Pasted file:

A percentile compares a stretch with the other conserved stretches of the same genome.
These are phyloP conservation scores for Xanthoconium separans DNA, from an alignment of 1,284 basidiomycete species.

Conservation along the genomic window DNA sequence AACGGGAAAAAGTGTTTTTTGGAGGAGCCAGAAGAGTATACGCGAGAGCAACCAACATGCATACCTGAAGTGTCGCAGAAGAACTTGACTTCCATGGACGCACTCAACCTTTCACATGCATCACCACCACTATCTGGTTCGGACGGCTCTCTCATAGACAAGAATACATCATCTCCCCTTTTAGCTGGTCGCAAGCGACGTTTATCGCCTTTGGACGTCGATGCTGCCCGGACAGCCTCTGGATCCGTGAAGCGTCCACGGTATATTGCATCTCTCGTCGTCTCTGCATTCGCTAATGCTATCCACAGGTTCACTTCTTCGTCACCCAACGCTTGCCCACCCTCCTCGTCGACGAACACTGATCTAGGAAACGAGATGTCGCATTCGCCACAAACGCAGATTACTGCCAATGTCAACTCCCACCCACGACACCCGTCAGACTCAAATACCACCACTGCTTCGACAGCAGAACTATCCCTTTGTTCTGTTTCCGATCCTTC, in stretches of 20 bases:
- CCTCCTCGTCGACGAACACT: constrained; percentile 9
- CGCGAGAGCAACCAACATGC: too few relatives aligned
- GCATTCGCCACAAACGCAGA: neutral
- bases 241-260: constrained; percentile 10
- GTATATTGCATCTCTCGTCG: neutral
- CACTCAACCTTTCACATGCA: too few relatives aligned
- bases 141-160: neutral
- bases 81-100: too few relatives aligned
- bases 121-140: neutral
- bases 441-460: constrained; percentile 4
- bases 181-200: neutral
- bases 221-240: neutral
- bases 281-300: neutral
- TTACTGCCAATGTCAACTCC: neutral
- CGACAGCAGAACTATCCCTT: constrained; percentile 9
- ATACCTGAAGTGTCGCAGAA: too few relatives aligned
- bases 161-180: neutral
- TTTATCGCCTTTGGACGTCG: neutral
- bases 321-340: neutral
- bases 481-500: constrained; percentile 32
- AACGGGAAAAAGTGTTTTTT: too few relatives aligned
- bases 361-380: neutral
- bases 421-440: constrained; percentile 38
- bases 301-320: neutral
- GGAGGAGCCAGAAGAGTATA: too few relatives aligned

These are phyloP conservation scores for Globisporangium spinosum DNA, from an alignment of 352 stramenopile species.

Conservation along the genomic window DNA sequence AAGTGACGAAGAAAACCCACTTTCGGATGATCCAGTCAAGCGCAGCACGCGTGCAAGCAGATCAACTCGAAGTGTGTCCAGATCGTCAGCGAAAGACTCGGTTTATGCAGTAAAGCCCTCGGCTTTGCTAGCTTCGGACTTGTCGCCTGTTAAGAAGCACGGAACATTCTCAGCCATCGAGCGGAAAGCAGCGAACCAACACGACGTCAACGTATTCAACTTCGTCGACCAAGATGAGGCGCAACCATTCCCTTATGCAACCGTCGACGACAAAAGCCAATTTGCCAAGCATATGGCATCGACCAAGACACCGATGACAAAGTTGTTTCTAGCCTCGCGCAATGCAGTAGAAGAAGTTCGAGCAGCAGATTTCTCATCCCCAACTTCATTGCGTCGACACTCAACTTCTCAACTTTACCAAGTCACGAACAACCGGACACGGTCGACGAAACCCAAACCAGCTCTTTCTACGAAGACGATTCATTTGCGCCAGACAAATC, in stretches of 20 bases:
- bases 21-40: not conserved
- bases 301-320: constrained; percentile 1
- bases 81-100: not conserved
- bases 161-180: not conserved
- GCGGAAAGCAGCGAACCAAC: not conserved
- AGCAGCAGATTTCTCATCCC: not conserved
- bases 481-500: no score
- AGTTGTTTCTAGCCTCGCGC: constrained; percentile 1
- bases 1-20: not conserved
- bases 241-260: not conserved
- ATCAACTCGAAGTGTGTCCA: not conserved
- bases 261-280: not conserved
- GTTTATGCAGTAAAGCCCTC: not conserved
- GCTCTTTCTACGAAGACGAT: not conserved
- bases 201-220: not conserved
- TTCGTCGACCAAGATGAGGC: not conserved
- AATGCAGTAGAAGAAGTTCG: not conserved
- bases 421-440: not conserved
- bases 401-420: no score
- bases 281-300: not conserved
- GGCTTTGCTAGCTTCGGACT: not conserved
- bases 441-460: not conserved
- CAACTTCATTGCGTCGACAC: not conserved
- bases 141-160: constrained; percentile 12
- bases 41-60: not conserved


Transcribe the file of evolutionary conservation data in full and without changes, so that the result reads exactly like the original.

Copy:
A percentile compares a stretch with the other conserved stretches of the same genome.
These are phyloP conservation scores for Xanthoconium separans DNA, from an alignment of 1,284 basidiomycete species.

Conservation along the genomic window DNA sequence AACGGGAAAAAGTGTTTTTTGGAGGAGCCAGAAGAGTATACGCGAGAGCAACCAACATGCATACCTGAAGTGTCGCAGAAGAACTTGACTTCCATGGACGCACTCAACCTTTCACATGCATCACCACCACTATCTGGTTCGGACGGCTCTCTCATAGACAAGAATACATCATCTCCCCTTTTAGCTGGTCGCAAGCGACGTTTATCGCCTTTGGACGTCGATGCTGCCCGGACAGCCTCTGGATCCGTGAAGCGTCCACGGTATATTGCATCTCTCGTCGTCTCTGCATTCGCTAATGCTATCCACAGGTTCACTTCTTCGTCACCCAACGCTTGCCCACCCTCCTCGTCGACGAACACTGATCTAGGAAACGAGATGTCGCATTCGCCACAAACGCAGATTACTGCCAATGTCAACTCCCACCCACGACACCCGTCAGACTCAAATACCACCACTGCTTCGACAGCAGAACTATCCCTTTGTTCTGTTTCCGATCCTTC, in stretches of 20 bases:
- CCTCCTCGTCGACGAACACT: constrained; percentile 9
- CGCGAGAGCAACCAACATGC: too few relatives aligned
- GCATTCGCCACAAACGCAGA: neutral
- bases 241-260: constrained; percentile 10
- GTATATTGCATCTCTCGTCG: neutral
- CACTCAACCTTTCACATGCA: too few relatives aligned
- bases 141-160: neutral
- bases 81-100: too few relatives aligned
- bases 121-140: neutral
- bases 441-460: constrained; percentile 4
- bases 181-200: neutral
- bases 221-240: neutral
- bases 281-300: neutral
- TTACTGCCAATGTCAACTCC: neutral
- CGACAGCAGAACTATCCCTT: constrained; percentile 9
- ATACCTGAAGTGTCGCAGAA: too few relatives aligned
- bases 161-180: neutral
- TTTATCGCCTTTGGACGTCG: neutral
- bases 321-340: neutral
- bases 481-500: constrained; percentile 32
- AACGGGAAAAAGTGTTTTTT: too few relatives aligned
- bases 361-380: neutral
- bases 421-440: constrained; percentile 38
- bases 301-320: neutral
- GGAGGAGCCAGAAGAGTATA: too few relatives aligned

These are phyloP conservation scores for Globisporangium spinosum DNA, from an alignment of 352 stramenopile species.

Conservation along the genomic window DNA sequence AAGTGACGAAGAAAACCCACTTTCGGATGATCCAGTCAAGCGCAGCACGCGTGCAAGCAGATCAACTCGAAGTGTGTCCAGATCGTCAGCGAAAGACTCGGTTTATGCAGTAAAGCCCTCGGCTTTGCTAGCTTCGGACTTGTCGCCTGTTAAGAAGCACGGAACATTCTCAGCCATCGAGCGGAAAGCAGCGAACCAACACGACGTCAACGTATTCAACTTCGTCGACCAAGATGAGGCGCAACCATTCCCTTATGCAACCGTCGACGACAAAAGCCAATTTGCCAAGCATATGGCATCGACCAAGACACCGATGACAAAGTTGTTTCTAGCCTCGCGCAATGCAGTAGAAGAAGTTCGAGCAGCAGATTTCTCATCCCCAACTTCATTGCGTCGACACTCAACTTCTCAACTTTACCAAGTCACGAACAACCGGACACGGTCGACGAAACCCAAACCAGCTCTTTCTACGAAGACGATTCATTTGCGCCAGACAAATC, in stretches of 20 bases:
- bases 21-40: not conserved
- bases 301-320: constrained; percentile 1
- bases 81-100: not conserved
- bases 161-180: not conserved
- GCGGAAAGCAGCGAACCAAC: not conserved
- AGCAGCAGATTTCTCATCCC: not conserved
- bases 481-500: no score
- AGTTGTTTCTAGCCTCGCGC: constrained; percentile 1
- bases 1-20: not conserved
- bases 241-260: not conserved
- ATCAACTCGAAGTGTGTCCA: not conserved
- bases 261-280: not conserved
- GTTTATGCAGTAAAGCCCTC: not conserved
- GCTCTTTCTACGAAGACGAT: not conserved
- bases 201-220: not conserved
- TTCGTCGACCAAGATGAGGC: not conserved
- AATGCAGTAGAAGAAGTTCG: not conserved
- bases 421-440: not conserved
- bases 401-420: no score
- bases 281-300: not conserved
- GGCTTTGCTAGCTTCGGACT: not conserved
- bases 441-460: not conserved
- CAACTTCATTGCGTCGACAC: not conserved
- bases 141-160: constrained; percentile 12
- bases 41-60: not conserved